A much depleted England team and very low on morale, was given a fresh lease of life for none too clever a cricket logic. I can compare this particular Indian blunder to the one at the Lord's in 1990. Briefly, I was the cricket manager then. My failure to convince the then captain Mohammad Azharuddin to bat first on winning the toss fell on absolute deaf ears. I was furious then and I am furious now.
Azhar's folly was in England, whereas Rahul's decision on homeground is bound to give him many a sleepless night. A series which could have been safely wrapped up 2-0 will now have to be shared.
In Azhar's case, he played a brilliant knock in desperation, still finishing up on the losing side. Rahul, by his own nature, was far too subdued and appeared to carry the entire burden of Indian batting on his shoulders. The task was too cumbersome and not enough supporters in the dressing room to lend a helping hand.
The timing of Sachin Tendulkar's physical ailments left a lot to be desired. English bowlers just needed this kind of information to create panic in the Indian ranks. Mahendra Singh Dhoni needs a bit of bollocking from team management for chucking his wicket away ever so aimlessly. Yuvraj too was out of character with himself. It all boils down to one silly mistake on the first morning of the game.
There is no way the Indians could have come back roaring.
Now the vicious circle will start moving -- bowlers didn't bowl well, fielders dropped too many catches; finally, the much touted Indian batting folded in both innings without any gumption of a fight. Back to square one and the need to go back to the black-board could never be over-emphasised. Andrew Flintoff deserves all the kudos for his all-round performance plus his rare pluck to lead from the front. He was the solitary difference between an Indian loss and an English victory.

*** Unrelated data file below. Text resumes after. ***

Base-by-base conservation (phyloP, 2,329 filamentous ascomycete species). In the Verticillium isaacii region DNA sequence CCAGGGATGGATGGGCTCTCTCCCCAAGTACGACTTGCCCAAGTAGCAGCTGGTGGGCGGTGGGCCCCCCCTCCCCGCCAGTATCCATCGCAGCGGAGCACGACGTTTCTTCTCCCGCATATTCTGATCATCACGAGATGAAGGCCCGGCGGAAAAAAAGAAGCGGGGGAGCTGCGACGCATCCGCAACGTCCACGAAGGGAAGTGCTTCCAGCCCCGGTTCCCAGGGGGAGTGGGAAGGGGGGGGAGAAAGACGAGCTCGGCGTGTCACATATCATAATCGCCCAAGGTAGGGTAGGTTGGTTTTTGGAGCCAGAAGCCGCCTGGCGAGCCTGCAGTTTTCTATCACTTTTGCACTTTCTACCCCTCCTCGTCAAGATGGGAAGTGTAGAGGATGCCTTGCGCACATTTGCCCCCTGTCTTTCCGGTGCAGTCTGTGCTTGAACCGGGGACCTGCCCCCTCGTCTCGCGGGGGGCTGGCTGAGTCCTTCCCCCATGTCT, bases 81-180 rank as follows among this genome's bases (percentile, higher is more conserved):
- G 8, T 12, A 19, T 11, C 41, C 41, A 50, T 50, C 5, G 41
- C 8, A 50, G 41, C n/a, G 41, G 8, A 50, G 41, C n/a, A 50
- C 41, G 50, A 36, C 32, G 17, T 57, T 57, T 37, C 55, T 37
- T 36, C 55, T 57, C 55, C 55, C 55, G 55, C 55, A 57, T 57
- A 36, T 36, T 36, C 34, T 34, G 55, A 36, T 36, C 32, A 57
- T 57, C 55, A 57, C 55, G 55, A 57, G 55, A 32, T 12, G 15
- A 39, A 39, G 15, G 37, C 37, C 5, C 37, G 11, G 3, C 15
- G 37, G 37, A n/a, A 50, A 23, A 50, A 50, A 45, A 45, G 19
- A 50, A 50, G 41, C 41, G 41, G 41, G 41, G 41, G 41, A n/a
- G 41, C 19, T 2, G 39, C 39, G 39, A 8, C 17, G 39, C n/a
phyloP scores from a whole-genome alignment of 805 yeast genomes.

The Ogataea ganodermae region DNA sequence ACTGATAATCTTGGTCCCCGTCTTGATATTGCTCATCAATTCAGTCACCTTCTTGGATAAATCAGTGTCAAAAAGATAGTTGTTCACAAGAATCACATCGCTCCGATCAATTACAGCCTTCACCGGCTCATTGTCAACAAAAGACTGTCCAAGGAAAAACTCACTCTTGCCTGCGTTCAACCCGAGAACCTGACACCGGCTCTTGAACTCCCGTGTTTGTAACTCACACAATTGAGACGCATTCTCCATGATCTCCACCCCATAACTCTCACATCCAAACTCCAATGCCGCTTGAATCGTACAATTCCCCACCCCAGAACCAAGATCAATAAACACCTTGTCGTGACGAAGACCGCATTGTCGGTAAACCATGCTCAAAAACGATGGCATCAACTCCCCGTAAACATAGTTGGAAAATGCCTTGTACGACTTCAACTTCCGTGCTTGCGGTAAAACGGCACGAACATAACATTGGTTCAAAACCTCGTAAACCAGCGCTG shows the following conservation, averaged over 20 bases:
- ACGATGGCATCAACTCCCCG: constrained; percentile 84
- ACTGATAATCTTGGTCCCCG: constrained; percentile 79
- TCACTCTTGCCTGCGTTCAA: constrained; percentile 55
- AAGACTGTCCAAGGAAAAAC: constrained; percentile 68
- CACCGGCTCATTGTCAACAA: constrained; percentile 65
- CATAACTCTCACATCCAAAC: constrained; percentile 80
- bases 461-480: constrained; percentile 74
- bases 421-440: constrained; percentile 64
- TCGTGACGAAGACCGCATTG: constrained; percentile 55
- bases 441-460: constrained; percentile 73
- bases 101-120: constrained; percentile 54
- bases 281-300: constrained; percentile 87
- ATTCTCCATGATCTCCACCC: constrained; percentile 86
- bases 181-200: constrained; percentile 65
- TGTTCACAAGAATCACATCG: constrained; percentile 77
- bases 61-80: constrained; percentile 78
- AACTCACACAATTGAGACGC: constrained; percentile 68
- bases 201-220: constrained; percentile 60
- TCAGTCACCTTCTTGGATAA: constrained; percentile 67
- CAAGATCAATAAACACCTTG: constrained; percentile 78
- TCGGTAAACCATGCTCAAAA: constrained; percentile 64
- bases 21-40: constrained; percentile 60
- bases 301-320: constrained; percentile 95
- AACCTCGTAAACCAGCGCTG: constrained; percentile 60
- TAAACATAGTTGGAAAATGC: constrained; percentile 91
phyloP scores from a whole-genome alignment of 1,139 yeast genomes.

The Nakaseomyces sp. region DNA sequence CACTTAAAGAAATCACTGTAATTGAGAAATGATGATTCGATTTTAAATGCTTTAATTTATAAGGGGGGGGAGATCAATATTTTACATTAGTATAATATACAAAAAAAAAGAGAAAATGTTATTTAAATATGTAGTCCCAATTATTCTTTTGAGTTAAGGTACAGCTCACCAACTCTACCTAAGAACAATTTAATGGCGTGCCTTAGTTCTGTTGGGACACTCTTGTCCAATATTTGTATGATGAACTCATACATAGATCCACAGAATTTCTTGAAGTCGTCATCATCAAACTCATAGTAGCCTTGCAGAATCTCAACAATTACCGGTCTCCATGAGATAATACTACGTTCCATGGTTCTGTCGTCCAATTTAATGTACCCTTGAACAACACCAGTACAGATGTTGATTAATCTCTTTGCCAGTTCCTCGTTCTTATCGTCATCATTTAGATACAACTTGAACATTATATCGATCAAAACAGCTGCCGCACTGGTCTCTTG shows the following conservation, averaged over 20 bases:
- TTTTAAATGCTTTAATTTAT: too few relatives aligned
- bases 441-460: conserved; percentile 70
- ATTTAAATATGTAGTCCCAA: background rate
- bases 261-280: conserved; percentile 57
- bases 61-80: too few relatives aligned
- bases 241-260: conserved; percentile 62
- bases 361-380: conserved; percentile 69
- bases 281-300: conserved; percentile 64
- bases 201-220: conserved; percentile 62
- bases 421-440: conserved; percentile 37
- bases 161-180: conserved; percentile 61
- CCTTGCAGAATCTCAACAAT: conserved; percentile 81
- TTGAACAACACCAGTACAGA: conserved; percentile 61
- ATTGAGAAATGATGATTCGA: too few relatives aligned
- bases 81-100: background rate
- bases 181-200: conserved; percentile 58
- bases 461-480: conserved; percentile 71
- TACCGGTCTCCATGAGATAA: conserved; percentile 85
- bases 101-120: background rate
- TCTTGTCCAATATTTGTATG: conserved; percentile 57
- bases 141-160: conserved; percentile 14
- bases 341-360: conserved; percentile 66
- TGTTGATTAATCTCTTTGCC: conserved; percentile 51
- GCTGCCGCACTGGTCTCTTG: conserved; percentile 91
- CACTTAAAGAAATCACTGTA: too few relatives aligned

Flintoff will return home seriously challenging the position of his two seniors -- Michael Vaughan and Marcus Trescothick. Not that all was hunky-dory with this English team but they did simple things very well. Except perhaps catching. Here again, the Indians finished a very poor second. Even if they deliberately tried to field as badly as they did, they would indeed stuggle.
Where does M/S Greg Chappell and Dravid go from here? The defeat by England is a big dent in Indian preparation for the 2007 World Cup. Not many Bill Gates in the BCCI would even know what has struck Indian cricket. They are far too busy settling their own petty scores in police stations, if you may.
The World Cup is not too far away. All the players and support staff must realise this. And seriously get stuck into the seven one-dayers that remain for the Indians to pick up some deflated self-respect and dignity.
Now that Tendulkar is out of the international cricket for nearly eight weeks, Team India must fill in the void with utmost successful cricket memory of a batsman's strength and weakness; remembering the last time we saw a pitch like this and how we played on it.
The groundwork of the game involves careful thought, hard labour and lively appreciation of one's deficiencies. These are the basic essentials, well worth acquiring; for the cricket visionary can, with his knack, get inside the minds of the player he's watching and see how they might plan to resolve immediate difficulties.